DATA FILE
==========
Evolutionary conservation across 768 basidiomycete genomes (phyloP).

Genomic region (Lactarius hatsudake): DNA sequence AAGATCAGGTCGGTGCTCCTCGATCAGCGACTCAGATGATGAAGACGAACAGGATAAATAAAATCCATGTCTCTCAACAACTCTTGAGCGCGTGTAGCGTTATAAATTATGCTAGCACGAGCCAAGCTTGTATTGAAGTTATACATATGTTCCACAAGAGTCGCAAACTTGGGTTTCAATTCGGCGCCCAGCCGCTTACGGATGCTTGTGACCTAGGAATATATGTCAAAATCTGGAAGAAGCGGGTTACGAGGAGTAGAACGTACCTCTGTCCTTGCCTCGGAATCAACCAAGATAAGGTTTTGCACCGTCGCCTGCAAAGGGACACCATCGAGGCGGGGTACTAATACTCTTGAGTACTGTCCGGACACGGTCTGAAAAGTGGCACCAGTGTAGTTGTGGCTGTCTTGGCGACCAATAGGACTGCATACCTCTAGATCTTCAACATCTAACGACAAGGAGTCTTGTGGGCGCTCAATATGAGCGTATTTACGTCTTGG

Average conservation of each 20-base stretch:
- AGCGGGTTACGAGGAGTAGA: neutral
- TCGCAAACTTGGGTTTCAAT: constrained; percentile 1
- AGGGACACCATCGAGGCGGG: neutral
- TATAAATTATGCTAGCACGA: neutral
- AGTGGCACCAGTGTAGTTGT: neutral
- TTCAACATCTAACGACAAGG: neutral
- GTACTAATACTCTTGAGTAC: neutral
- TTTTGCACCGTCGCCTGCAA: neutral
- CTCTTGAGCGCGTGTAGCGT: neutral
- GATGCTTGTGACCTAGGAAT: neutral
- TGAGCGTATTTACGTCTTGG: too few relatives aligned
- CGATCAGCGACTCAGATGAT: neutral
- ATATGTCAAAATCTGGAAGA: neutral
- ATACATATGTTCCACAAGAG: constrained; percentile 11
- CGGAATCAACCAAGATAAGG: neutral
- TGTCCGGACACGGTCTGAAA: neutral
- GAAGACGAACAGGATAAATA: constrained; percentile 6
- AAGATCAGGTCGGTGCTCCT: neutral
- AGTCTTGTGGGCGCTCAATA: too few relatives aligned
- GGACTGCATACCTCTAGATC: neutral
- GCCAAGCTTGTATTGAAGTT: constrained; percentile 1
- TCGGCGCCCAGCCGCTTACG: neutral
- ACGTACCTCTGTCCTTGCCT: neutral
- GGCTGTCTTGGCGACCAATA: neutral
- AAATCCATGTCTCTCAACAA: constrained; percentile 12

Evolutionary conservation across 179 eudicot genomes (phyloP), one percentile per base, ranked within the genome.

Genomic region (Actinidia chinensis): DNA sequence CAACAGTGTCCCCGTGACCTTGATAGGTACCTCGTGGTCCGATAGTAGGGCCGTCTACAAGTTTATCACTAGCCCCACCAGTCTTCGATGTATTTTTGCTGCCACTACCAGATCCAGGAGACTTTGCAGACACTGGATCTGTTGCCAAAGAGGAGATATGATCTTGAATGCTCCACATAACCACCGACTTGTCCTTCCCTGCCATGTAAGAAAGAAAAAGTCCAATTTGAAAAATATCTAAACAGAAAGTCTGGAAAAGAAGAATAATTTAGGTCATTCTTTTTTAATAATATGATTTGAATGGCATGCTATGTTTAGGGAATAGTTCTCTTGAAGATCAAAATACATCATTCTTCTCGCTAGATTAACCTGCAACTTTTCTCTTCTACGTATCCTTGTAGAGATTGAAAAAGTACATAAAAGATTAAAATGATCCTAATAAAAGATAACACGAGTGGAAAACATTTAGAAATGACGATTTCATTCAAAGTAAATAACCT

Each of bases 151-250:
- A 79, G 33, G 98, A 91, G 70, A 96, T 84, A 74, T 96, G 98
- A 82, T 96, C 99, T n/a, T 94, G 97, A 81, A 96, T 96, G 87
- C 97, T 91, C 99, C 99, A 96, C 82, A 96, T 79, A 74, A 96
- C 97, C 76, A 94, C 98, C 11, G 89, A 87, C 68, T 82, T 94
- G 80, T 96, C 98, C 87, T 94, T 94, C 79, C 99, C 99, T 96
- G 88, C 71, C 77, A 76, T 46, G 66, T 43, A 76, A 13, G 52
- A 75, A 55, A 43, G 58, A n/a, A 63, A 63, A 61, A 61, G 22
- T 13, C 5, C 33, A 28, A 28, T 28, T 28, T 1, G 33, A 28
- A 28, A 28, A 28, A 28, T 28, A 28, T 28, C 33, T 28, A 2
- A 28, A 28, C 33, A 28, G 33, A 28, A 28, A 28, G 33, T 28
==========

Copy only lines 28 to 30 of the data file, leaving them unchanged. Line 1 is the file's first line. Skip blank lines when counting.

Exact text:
- AAATCCATGTCTCTCAACAA: constrained; percentile 12

Evolutionary conservation across 179 eudicot genomes (phyloP), one percentile per base, ranked within the genome.

Genomic region (Actinidia chinensis): DNA sequence CAACAGTGTCCCCGTGACCTTGATAGGTACCTCGTGGTCCGATAGTAGGGCCGTCTACAAGTTTATCACTAGCCCCACCAGTCTTCGATGTATTTTTGCTGCCACTACCAGATCCAGGAGACTTTGCAGACACTGGATCTGTTGCCAAAGAGGAGATATGATCTTGAATGCTCCACATAACCACCGACTTGTCCTTCCCTGCCATGTAAGAAAGAAAAAGTCCAATTTGAAAAATATCTAAACAGAAAGTCTGGAAAAGAAGAATAATTTAGGTCATTCTTTTTTAATAATATGATTTGAATGGCATGCTATGTTTAGGGAATAGTTCTCTTGAAGATCAAAATACATCATTCTTCTCGCTAGATTAACCTGCAACTTTTCTCTTCTACGTATCCTTGTAGAGATTGAAAAAGTACATAAAAGATTAAAATGATCCTAATAAAAGATAACACGAGTGGAAAACATTTAGAAATGACGATTTCATTCAAAGTAAATAACCT